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Tuesday, October 09, 2007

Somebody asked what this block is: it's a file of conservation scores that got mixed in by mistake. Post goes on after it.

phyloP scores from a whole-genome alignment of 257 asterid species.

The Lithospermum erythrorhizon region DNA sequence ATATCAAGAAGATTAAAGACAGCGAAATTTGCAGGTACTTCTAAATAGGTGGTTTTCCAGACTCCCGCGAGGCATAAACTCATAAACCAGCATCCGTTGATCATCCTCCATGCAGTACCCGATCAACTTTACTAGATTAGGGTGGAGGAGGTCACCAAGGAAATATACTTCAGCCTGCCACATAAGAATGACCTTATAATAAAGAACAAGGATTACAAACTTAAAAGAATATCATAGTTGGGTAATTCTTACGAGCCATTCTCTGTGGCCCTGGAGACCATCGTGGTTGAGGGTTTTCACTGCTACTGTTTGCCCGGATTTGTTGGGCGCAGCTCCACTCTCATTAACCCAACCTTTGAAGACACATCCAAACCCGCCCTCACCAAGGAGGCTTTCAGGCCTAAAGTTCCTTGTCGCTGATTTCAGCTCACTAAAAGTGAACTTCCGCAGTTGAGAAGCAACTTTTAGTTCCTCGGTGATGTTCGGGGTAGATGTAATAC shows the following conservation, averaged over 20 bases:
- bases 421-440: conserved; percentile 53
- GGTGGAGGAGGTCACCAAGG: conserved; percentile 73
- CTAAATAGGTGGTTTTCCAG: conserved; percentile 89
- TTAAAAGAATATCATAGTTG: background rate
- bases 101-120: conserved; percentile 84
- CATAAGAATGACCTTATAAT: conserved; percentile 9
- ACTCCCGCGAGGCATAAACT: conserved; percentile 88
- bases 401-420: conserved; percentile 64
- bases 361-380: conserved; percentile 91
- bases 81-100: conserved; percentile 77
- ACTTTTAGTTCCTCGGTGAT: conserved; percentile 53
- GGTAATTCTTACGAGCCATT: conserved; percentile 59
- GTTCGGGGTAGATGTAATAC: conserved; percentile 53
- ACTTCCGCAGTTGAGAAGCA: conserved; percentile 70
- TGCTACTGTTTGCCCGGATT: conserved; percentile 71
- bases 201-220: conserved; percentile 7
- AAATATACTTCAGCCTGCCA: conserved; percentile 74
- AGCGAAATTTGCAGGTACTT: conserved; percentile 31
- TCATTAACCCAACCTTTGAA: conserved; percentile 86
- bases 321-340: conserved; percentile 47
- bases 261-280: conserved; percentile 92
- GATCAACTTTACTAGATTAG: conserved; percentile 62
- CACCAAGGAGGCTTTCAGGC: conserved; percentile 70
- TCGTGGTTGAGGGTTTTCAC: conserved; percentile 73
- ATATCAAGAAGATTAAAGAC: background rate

Israeli Prime Minister Ehud Olmert has already conceded to the extreme right-wing Israeli Zionists. He told the Knesset, directing his remarks specifically to the right-wing parties that make up Olmert’s coalition, Shas, an ultra-orthodox Judaist party, and Israel Beiteinu, a secular extreme right-wing Zionist political party, on Monday that there will be no Israeli withdrawal from the West Bank ‘unless Palestinian terrorism is stopped’. Since Palestinian ‘terrorism’ is actually Palestinian resistance to Israeli occupation of Palestinian lands, one can readily see that Israeli platitudes about peace and talk of a two-state solution are merely a ploy by which the Israeli Zionists can point the finger of blame for the talk’s failures at the Palestinians. The reality is that, like the Likud party, the Shas and Israel Beiteinu do not want a Palestinian state to ever exist. The goal of Israeli Zionists is a Greater Israel that ultimately includes the West Bank and the Gaza Strip. And the recent appropriation of 1,100 dunams (110 ha.) of land from four Palestinian villages between East Jerusalem and the West Bank by the IDF only reinforces the notion that Israel has no intention of allowing the Palestinians a state of their own.